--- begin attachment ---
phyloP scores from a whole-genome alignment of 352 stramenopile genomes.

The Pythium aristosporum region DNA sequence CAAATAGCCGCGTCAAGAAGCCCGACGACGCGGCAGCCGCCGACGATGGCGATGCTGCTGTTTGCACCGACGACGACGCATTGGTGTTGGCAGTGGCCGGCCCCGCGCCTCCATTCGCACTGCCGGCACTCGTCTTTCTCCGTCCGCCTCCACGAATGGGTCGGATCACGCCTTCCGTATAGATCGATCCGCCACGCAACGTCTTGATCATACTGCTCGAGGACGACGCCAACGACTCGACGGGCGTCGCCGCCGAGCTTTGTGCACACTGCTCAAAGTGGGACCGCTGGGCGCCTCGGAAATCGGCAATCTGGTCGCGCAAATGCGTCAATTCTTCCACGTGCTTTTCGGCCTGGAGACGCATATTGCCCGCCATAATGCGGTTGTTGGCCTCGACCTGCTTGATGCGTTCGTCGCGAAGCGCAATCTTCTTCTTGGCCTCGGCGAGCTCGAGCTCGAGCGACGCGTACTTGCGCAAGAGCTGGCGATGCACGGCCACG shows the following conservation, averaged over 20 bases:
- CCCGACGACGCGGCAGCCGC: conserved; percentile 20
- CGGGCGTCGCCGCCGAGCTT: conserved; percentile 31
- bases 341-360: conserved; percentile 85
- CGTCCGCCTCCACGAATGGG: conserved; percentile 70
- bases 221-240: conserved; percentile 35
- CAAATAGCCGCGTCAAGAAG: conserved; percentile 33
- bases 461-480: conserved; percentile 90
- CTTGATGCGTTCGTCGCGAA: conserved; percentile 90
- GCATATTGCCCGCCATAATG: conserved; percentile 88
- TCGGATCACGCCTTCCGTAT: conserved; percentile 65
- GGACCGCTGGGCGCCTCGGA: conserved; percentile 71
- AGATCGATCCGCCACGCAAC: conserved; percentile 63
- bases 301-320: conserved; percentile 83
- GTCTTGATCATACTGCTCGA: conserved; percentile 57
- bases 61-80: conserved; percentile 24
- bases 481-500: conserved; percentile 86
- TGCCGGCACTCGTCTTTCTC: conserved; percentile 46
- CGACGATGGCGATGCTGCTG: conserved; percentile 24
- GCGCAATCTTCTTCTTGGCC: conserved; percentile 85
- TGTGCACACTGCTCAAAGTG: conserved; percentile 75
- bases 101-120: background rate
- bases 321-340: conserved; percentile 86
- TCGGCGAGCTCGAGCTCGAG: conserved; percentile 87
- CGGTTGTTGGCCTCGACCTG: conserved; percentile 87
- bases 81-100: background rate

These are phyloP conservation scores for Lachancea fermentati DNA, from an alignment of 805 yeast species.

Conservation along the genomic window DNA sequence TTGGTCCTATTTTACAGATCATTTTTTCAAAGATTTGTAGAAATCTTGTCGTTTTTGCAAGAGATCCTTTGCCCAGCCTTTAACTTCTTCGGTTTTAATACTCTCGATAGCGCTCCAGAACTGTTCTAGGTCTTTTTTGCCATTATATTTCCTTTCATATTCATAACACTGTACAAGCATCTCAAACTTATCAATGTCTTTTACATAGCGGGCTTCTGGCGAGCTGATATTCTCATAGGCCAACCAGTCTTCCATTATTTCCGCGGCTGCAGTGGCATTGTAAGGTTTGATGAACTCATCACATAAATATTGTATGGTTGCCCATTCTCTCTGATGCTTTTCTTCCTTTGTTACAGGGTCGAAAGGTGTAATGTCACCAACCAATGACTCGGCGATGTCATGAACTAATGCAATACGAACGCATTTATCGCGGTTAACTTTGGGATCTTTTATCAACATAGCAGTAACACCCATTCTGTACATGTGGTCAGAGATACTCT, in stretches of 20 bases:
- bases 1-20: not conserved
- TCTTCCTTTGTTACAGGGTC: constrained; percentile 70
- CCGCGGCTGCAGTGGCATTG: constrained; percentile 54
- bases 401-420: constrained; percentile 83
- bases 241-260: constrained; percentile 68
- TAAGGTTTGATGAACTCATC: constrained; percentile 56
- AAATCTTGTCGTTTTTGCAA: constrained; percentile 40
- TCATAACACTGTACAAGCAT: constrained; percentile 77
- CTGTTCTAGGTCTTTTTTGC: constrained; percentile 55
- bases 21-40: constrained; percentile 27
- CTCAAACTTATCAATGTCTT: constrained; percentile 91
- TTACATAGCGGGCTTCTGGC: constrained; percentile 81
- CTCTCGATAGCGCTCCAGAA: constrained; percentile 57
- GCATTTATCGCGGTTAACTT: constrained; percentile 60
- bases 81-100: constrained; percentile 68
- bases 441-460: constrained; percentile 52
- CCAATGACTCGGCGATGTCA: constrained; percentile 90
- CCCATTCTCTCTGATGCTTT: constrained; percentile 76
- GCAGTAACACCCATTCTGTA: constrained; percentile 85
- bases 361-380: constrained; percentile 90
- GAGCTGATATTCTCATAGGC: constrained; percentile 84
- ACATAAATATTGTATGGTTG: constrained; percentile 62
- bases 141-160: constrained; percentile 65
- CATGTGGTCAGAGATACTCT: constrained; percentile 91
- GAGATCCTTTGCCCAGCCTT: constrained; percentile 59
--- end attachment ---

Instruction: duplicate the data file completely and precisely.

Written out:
phyloP scores from a whole-genome alignment of 352 stramenopile genomes.

The Pythium aristosporum region DNA sequence CAAATAGCCGCGTCAAGAAGCCCGACGACGCGGCAGCCGCCGACGATGGCGATGCTGCTGTTTGCACCGACGACGACGCATTGGTGTTGGCAGTGGCCGGCCCCGCGCCTCCATTCGCACTGCCGGCACTCGTCTTTCTCCGTCCGCCTCCACGAATGGGTCGGATCACGCCTTCCGTATAGATCGATCCGCCACGCAACGTCTTGATCATACTGCTCGAGGACGACGCCAACGACTCGACGGGCGTCGCCGCCGAGCTTTGTGCACACTGCTCAAAGTGGGACCGCTGGGCGCCTCGGAAATCGGCAATCTGGTCGCGCAAATGCGTCAATTCTTCCACGTGCTTTTCGGCCTGGAGACGCATATTGCCCGCCATAATGCGGTTGTTGGCCTCGACCTGCTTGATGCGTTCGTCGCGAAGCGCAATCTTCTTCTTGGCCTCGGCGAGCTCGAGCTCGAGCGACGCGTACTTGCGCAAGAGCTGGCGATGCACGGCCACG shows the following conservation, averaged over 20 bases:
- CCCGACGACGCGGCAGCCGC: conserved; percentile 20
- CGGGCGTCGCCGCCGAGCTT: conserved; percentile 31
- bases 341-360: conserved; percentile 85
- CGTCCGCCTCCACGAATGGG: conserved; percentile 70
- bases 221-240: conserved; percentile 35
- CAAATAGCCGCGTCAAGAAG: conserved; percentile 33
- bases 461-480: conserved; percentile 90
- CTTGATGCGTTCGTCGCGAA: conserved; percentile 90
- GCATATTGCCCGCCATAATG: conserved; percentile 88
- TCGGATCACGCCTTCCGTAT: conserved; percentile 65
- GGACCGCTGGGCGCCTCGGA: conserved; percentile 71
- AGATCGATCCGCCACGCAAC: conserved; percentile 63
- bases 301-320: conserved; percentile 83
- GTCTTGATCATACTGCTCGA: conserved; percentile 57
- bases 61-80: conserved; percentile 24
- bases 481-500: conserved; percentile 86
- TGCCGGCACTCGTCTTTCTC: conserved; percentile 46
- CGACGATGGCGATGCTGCTG: conserved; percentile 24
- GCGCAATCTTCTTCTTGGCC: conserved; percentile 85
- TGTGCACACTGCTCAAAGTG: conserved; percentile 75
- bases 101-120: background rate
- bases 321-340: conserved; percentile 86
- TCGGCGAGCTCGAGCTCGAG: conserved; percentile 87
- CGGTTGTTGGCCTCGACCTG: conserved; percentile 87
- bases 81-100: background rate

These are phyloP conservation scores for Lachancea fermentati DNA, from an alignment of 805 yeast species.

Conservation along the genomic window DNA sequence TTGGTCCTATTTTACAGATCATTTTTTCAAAGATTTGTAGAAATCTTGTCGTTTTTGCAAGAGATCCTTTGCCCAGCCTTTAACTTCTTCGGTTTTAATACTCTCGATAGCGCTCCAGAACTGTTCTAGGTCTTTTTTGCCATTATATTTCCTTTCATATTCATAACACTGTACAAGCATCTCAAACTTATCAATGTCTTTTACATAGCGGGCTTCTGGCGAGCTGATATTCTCATAGGCCAACCAGTCTTCCATTATTTCCGCGGCTGCAGTGGCATTGTAAGGTTTGATGAACTCATCACATAAATATTGTATGGTTGCCCATTCTCTCTGATGCTTTTCTTCCTTTGTTACAGGGTCGAAAGGTGTAATGTCACCAACCAATGACTCGGCGATGTCATGAACTAATGCAATACGAACGCATTTATCGCGGTTAACTTTGGGATCTTTTATCAACATAGCAGTAACACCCATTCTGTACATGTGGTCAGAGATACTCT, in stretches of 20 bases:
- bases 1-20: not conserved
- TCTTCCTTTGTTACAGGGTC: constrained; percentile 70
- CCGCGGCTGCAGTGGCATTG: constrained; percentile 54
- bases 401-420: constrained; percentile 83
- bases 241-260: constrained; percentile 68
- TAAGGTTTGATGAACTCATC: constrained; percentile 56
- AAATCTTGTCGTTTTTGCAA: constrained; percentile 40
- TCATAACACTGTACAAGCAT: constrained; percentile 77
- CTGTTCTAGGTCTTTTTTGC: constrained; percentile 55
- bases 21-40: constrained; percentile 27
- CTCAAACTTATCAATGTCTT: constrained; percentile 91
- TTACATAGCGGGCTTCTGGC: constrained; percentile 81
- CTCTCGATAGCGCTCCAGAA: constrained; percentile 57
- GCATTTATCGCGGTTAACTT: constrained; percentile 60
- bases 81-100: constrained; percentile 68
- bases 441-460: constrained; percentile 52
- CCAATGACTCGGCGATGTCA: constrained; percentile 90
- CCCATTCTCTCTGATGCTTT: constrained; percentile 76
- GCAGTAACACCCATTCTGTA: constrained; percentile 85
- bases 361-380: constrained; percentile 90
- GAGCTGATATTCTCATAGGC: constrained; percentile 84
- ACATAAATATTGTATGGTTG: constrained; percentile 62
- bases 141-160: constrained; percentile 65
- CATGTGGTCAGAGATACTCT: constrained; percentile 91
- GAGATCCTTTGCCCAGCCTT: constrained; percentile 59